Nathan Evans' Nemesis of the Moment

Really simple way to split a F# sequence into chunks / partitions

Posted in .NET Framework, F# by Nathan B. Evans on March 13, 2014

I needed a simple function to split a (potentially infinite) sequence into chunks, suitable for processing. My exact use-case for this was actually in optimising my Azure blob storage uploads. I would split a sequence of 1,000s of items into batches of 60 or so items and then upload them concurrently across 60 connections to the Azure blob store. The performance benefits from this (after also messing around with ServicePointManager’s stupid connection limits and Nagle algorithm stuff) were simply staggering but that’s kind of another story.

I searched high and low for a suitable F# function to do this, but there was nothing. And all the samples I found on the web had design flaws or were overly complex. The design flaws were usually that it would seek the sequence more than once which is highly inefficient and could even cause side affects depending upon the source of the sequence.

I got frustrated and quickly wrote my own, though I will warn you that it uses mutable state. But as a result is very fast…

/// Returns a sequence that yields chunks of length n.
/// Each chunk is returned as an array.
let toChunks n (s:seq<'t>) = seq {
    let pos = ref 0
    let buffer = Array.zeroCreate<'t> n

    for x in s do
        buffer.[!pos] <- x
        if !pos = n - 1 then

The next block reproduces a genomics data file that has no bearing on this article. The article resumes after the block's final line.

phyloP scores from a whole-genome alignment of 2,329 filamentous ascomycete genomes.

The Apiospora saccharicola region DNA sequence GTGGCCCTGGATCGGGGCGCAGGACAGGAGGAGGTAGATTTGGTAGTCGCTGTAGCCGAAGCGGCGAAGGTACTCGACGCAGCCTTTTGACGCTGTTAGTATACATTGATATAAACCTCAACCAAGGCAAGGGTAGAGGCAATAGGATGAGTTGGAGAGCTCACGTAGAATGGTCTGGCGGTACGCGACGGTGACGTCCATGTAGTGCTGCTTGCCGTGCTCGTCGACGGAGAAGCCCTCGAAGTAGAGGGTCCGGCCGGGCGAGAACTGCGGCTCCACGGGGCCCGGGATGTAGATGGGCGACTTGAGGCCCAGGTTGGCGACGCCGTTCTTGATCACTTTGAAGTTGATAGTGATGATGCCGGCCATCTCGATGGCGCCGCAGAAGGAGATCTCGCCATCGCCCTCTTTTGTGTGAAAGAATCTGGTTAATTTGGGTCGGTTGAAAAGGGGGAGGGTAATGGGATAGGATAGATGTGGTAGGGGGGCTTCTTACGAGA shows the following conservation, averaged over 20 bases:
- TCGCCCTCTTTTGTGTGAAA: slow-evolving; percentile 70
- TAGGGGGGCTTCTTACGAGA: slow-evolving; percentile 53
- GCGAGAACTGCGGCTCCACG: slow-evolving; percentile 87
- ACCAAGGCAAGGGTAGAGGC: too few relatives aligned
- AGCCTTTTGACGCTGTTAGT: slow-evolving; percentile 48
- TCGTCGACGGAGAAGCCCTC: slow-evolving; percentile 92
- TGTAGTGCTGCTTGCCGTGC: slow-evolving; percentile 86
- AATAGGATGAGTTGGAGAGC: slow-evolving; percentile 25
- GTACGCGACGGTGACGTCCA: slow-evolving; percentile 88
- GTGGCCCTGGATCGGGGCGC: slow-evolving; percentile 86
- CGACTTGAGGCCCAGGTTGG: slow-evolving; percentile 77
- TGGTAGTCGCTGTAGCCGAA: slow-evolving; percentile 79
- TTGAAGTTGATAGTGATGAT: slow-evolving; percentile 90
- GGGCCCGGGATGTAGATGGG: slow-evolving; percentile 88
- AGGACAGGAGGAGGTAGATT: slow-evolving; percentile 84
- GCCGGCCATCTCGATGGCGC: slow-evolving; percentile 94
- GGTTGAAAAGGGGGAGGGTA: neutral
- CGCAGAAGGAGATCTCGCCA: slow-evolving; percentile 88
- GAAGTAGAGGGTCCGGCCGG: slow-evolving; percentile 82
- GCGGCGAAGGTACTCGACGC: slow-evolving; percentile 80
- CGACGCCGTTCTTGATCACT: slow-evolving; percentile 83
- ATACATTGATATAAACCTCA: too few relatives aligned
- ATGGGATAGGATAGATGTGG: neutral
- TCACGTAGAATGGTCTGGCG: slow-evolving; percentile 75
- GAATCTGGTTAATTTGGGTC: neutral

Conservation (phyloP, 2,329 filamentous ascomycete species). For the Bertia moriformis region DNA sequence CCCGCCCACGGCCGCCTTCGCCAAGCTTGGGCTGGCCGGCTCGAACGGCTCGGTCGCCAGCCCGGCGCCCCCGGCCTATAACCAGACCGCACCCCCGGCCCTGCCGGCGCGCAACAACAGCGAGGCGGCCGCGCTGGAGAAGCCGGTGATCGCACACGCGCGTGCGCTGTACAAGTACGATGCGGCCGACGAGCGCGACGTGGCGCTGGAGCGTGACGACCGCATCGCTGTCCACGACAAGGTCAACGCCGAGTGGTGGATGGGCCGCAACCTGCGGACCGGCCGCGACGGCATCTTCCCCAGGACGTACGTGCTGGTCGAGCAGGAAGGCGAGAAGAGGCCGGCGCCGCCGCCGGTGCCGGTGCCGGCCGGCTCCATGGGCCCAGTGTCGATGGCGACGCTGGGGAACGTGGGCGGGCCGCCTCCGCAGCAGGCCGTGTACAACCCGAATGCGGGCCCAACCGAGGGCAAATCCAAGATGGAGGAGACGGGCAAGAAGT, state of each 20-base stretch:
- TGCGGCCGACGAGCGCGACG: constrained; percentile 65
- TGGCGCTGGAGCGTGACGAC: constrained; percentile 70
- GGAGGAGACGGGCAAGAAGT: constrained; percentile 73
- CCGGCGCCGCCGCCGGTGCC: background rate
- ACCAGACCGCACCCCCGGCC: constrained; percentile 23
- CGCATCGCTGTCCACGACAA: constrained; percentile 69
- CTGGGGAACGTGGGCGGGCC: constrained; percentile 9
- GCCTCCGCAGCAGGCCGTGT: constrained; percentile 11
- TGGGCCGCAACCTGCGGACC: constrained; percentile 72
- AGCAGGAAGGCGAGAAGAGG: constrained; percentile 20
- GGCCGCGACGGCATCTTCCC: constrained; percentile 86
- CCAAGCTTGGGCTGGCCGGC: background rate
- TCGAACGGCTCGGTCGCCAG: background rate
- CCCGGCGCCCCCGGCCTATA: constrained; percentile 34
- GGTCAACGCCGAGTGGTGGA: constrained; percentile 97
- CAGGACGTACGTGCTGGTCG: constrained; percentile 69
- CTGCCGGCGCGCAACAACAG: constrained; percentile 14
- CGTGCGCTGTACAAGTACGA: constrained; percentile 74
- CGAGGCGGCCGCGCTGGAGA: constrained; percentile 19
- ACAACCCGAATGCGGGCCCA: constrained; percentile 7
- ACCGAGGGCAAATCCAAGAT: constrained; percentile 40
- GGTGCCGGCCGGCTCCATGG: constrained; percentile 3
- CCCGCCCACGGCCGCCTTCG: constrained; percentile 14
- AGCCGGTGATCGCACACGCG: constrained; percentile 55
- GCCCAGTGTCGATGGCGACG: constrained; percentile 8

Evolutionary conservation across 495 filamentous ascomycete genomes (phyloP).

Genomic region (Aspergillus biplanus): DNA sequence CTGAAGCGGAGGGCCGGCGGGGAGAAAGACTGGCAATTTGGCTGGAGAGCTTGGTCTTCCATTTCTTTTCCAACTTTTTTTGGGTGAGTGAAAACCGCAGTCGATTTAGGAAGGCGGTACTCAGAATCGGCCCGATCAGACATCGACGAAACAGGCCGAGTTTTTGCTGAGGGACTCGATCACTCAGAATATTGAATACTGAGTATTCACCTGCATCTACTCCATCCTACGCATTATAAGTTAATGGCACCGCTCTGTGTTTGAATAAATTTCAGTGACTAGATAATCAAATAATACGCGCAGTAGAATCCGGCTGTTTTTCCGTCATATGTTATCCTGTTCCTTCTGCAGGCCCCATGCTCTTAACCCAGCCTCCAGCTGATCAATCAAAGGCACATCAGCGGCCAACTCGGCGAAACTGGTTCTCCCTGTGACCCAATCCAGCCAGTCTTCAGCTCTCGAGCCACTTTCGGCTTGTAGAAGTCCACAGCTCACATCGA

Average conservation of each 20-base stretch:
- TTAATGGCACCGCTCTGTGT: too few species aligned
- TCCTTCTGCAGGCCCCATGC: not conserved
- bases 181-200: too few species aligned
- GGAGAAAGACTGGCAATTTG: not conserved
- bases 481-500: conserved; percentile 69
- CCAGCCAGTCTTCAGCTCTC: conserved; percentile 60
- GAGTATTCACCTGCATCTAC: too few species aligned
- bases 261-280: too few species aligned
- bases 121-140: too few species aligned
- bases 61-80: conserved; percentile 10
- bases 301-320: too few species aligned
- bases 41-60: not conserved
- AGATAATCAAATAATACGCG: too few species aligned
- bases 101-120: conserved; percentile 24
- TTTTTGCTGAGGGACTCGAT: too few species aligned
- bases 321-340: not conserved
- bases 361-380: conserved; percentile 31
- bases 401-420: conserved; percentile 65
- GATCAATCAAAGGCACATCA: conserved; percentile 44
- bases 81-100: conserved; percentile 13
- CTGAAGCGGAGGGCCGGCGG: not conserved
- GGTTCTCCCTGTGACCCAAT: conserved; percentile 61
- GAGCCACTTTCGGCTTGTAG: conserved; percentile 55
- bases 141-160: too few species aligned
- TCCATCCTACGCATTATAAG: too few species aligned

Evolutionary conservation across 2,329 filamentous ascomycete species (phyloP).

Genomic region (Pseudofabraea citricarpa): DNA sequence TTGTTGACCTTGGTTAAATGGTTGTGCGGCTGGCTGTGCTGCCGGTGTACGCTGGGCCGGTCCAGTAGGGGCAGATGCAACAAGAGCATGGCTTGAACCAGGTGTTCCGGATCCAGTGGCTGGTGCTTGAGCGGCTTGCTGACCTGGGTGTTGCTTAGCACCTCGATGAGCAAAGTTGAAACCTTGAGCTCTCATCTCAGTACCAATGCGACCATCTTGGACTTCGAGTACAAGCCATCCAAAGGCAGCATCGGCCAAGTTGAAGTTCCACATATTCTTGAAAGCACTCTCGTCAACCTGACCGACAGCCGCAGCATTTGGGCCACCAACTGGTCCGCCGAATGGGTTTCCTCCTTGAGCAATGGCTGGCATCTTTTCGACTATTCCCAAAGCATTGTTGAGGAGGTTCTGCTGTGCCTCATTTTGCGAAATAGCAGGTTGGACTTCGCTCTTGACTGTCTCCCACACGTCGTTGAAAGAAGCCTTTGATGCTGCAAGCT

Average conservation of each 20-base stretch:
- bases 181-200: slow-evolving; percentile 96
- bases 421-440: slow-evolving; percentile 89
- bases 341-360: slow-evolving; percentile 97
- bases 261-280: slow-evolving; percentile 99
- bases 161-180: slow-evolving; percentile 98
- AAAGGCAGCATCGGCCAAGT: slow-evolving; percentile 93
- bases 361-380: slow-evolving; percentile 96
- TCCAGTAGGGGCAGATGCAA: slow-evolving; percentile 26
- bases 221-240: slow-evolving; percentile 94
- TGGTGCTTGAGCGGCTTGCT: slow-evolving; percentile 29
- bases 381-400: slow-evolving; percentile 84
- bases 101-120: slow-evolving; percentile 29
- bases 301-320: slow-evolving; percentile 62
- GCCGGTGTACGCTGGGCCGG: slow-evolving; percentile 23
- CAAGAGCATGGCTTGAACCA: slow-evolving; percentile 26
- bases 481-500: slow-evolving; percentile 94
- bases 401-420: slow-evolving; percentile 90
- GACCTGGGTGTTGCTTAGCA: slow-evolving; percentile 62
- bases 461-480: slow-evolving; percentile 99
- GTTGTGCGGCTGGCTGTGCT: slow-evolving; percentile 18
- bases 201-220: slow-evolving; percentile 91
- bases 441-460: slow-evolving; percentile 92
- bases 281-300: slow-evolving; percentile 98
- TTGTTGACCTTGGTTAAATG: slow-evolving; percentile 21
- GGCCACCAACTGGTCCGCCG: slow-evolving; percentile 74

yield buffer |> Array.copy
            pos := 0
        else
            incr pos

    if !pos > 0 then
        yield Array.sub buffer 0 !pos
}

// Ridiculously imperative, but it works and is performant; won't seek the sequence more than once.
// If you're using in a forward-only manner and won't be holding references to the returned chunks
// then you can get rid of the Array.copy to gain some extra perf and reduce GC.

Here’s the Gist if that’s better for you: https://gist.github.com/nbevans/9429542

Oh, this is MIT licensed so you know that I won’t come calling.

Enjoy.

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4 Responses

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  1. Paul Westcott said, on March 14, 2014 at 3:32 AM

    Same same; just slighty easier to read to read…

    let toChunks (n:int) (s:seq) = seq {
    let buffer = ref (ResizeArray n)

    for x in s do
    (!buffer).Add x
    if (!buffer).Count = n-1 then
    yield (!buffer)
    buffer := ResizeArray n

    if (!buffer).Count > 0 then
    yield !buffer
    }

  2. Wally said, on March 20, 2014 at 8:53 PM

    Thanks for posting this! It was just what I was looking for.

  3. Aidan said, on October 27, 2016 at 6:13 PM

    This is a thing of beauty. Would never have thought of this. Thanks!


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